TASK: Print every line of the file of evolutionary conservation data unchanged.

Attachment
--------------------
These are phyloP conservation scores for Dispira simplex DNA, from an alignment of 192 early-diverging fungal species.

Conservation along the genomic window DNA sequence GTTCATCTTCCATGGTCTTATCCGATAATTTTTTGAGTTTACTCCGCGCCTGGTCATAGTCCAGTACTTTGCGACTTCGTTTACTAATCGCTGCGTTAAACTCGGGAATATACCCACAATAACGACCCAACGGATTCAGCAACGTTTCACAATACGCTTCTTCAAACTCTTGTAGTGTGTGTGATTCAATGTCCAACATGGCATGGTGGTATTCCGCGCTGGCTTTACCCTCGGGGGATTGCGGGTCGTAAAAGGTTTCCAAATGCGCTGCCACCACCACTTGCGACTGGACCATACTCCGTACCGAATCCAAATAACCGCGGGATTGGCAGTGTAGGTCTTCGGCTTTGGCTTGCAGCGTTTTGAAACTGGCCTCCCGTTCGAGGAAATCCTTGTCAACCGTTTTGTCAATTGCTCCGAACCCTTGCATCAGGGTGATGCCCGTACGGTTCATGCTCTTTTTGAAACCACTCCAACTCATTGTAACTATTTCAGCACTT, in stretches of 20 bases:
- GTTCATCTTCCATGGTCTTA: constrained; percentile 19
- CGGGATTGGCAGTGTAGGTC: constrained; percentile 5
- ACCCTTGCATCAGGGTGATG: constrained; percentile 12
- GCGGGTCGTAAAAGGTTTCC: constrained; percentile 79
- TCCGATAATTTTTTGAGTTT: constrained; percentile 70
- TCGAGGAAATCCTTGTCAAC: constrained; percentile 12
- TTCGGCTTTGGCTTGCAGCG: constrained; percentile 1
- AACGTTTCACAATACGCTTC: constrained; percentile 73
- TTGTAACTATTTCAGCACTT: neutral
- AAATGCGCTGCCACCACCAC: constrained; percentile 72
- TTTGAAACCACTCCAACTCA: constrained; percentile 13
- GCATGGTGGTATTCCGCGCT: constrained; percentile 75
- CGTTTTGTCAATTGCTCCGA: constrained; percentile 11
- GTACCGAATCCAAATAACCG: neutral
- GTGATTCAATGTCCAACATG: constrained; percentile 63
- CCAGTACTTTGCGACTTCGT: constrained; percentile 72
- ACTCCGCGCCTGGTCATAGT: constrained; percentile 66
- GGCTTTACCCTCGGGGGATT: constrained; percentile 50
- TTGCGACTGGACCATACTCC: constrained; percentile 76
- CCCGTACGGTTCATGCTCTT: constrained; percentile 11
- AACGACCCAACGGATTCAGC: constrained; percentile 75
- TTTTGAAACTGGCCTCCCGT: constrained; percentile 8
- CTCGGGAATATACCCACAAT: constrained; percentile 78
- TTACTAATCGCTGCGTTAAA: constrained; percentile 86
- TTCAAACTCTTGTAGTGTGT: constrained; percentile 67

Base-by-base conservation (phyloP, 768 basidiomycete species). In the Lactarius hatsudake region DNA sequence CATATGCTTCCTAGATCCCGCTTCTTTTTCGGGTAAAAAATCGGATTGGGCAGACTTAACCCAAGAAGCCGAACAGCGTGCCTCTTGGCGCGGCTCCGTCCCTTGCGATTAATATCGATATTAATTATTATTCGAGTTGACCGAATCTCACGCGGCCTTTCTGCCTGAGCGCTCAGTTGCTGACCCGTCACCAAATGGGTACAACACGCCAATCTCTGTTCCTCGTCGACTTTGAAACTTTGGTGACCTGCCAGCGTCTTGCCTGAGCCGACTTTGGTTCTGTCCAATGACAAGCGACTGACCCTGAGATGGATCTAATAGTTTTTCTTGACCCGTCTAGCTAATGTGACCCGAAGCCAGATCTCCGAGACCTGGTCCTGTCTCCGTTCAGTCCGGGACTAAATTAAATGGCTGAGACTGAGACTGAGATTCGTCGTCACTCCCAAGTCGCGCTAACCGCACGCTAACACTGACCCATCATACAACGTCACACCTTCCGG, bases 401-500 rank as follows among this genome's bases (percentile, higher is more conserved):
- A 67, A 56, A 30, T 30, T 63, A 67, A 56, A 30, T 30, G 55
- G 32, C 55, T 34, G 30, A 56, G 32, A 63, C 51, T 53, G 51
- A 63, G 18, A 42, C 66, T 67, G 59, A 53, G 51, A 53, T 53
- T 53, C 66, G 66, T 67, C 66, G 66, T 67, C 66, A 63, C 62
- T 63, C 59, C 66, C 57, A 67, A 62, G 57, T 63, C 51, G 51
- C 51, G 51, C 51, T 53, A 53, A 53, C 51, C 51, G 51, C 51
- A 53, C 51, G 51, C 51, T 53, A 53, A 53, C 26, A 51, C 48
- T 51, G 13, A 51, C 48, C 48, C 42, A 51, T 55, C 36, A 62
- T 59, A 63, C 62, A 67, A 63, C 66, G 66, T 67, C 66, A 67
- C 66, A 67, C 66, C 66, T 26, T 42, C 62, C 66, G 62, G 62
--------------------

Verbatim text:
These are phyloP conservation scores for Dispira simplex DNA, from an alignment of 192 early-diverging fungal species.

Conservation along the genomic window DNA sequence GTTCATCTTCCATGGTCTTATCCGATAATTTTTTGAGTTTACTCCGCGCCTGGTCATAGTCCAGTACTTTGCGACTTCGTTTACTAATCGCTGCGTTAAACTCGGGAATATACCCACAATAACGACCCAACGGATTCAGCAACGTTTCACAATACGCTTCTTCAAACTCTTGTAGTGTGTGTGATTCAATGTCCAACATGGCATGGTGGTATTCCGCGCTGGCTTTACCCTCGGGGGATTGCGGGTCGTAAAAGGTTTCCAAATGCGCTGCCACCACCACTTGCGACTGGACCATACTCCGTACCGAATCCAAATAACCGCGGGATTGGCAGTGTAGGTCTTCGGCTTTGGCTTGCAGCGTTTTGAAACTGGCCTCCCGTTCGAGGAAATCCTTGTCAACCGTTTTGTCAATTGCTCCGAACCCTTGCATCAGGGTGATGCCCGTACGGTTCATGCTCTTTTTGAAACCACTCCAACTCATTGTAACTATTTCAGCACTT, in stretches of 20 bases:
- GTTCATCTTCCATGGTCTTA: constrained; percentile 19
- CGGGATTGGCAGTGTAGGTC: constrained; percentile 5
- ACCCTTGCATCAGGGTGATG: constrained; percentile 12
- GCGGGTCGTAAAAGGTTTCC: constrained; percentile 79
- TCCGATAATTTTTTGAGTTT: constrained; percentile 70
- TCGAGGAAATCCTTGTCAAC: constrained; percentile 12
- TTCGGCTTTGGCTTGCAGCG: constrained; percentile 1
- AACGTTTCACAATACGCTTC: constrained; percentile 73
- TTGTAACTATTTCAGCACTT: neutral
- AAATGCGCTGCCACCACCAC: constrained; percentile 72
- TTTGAAACCACTCCAACTCA: constrained; percentile 13
- GCATGGTGGTATTCCGCGCT: constrained; percentile 75
- CGTTTTGTCAATTGCTCCGA: constrained; percentile 11
- GTACCGAATCCAAATAACCG: neutral
- GTGATTCAATGTCCAACATG: constrained; percentile 63
- CCAGTACTTTGCGACTTCGT: constrained; percentile 72
- ACTCCGCGCCTGGTCATAGT: constrained; percentile 66
- GGCTTTACCCTCGGGGGATT: constrained; percentile 50
- TTGCGACTGGACCATACTCC: constrained; percentile 76
- CCCGTACGGTTCATGCTCTT: constrained; percentile 11
- AACGACCCAACGGATTCAGC: constrained; percentile 75
- TTTTGAAACTGGCCTCCCGT: constrained; percentile 8
- CTCGGGAATATACCCACAAT: constrained; percentile 78
- TTACTAATCGCTGCGTTAAA: constrained; percentile 86
- TTCAAACTCTTGTAGTGTGT: constrained; percentile 67

Base-by-base conservation (phyloP, 768 basidiomycete species). In the Lactarius hatsudake region DNA sequence CATATGCTTCCTAGATCCCGCTTCTTTTTCGGGTAAAAAATCGGATTGGGCAGACTTAACCCAAGAAGCCGAACAGCGTGCCTCTTGGCGCGGCTCCGTCCCTTGCGATTAATATCGATATTAATTATTATTCGAGTTGACCGAATCTCACGCGGCCTTTCTGCCTGAGCGCTCAGTTGCTGACCCGTCACCAAATGGGTACAACACGCCAATCTCTGTTCCTCGTCGACTTTGAAACTTTGGTGACCTGCCAGCGTCTTGCCTGAGCCGACTTTGGTTCTGTCCAATGACAAGCGACTGACCCTGAGATGGATCTAATAGTTTTTCTTGACCCGTCTAGCTAATGTGACCCGAAGCCAGATCTCCGAGACCTGGTCCTGTCTCCGTTCAGTCCGGGACTAAATTAAATGGCTGAGACTGAGACTGAGATTCGTCGTCACTCCCAAGTCGCGCTAACCGCACGCTAACACTGACCCATCATACAACGTCACACCTTCCGG, bases 401-500 rank as follows among this genome's bases (percentile, higher is more conserved):
- A 67, A 56, A 30, T 30, T 63, A 67, A 56, A 30, T 30, G 55
- G 32, C 55, T 34, G 30, A 56, G 32, A 63, C 51, T 53, G 51
- A 63, G 18, A 42, C 66, T 67, G 59, A 53, G 51, A 53, T 53
- T 53, C 66, G 66, T 67, C 66, G 66, T 67, C 66, A 63, C 62
- T 63, C 59, C 66, C 57, A 67, A 62, G 57, T 63, C 51, G 51
- C 51, G 51, C 51, T 53, A 53, A 53, C 51, C 51, G 51, C 51
- A 53, C 51, G 51, C 51, T 53, A 53, A 53, C 26, A 51, C 48
- T 51, G 13, A 51, C 48, C 48, C 42, A 51, T 55, C 36, A 62
- T 59, A 63, C 62, A 67, A 63, C 66, G 66, T 67, C 66, A 67
- C 66, A 67, C 66, C 66, T 26, T 42, C 62, C 66, G 62, G 62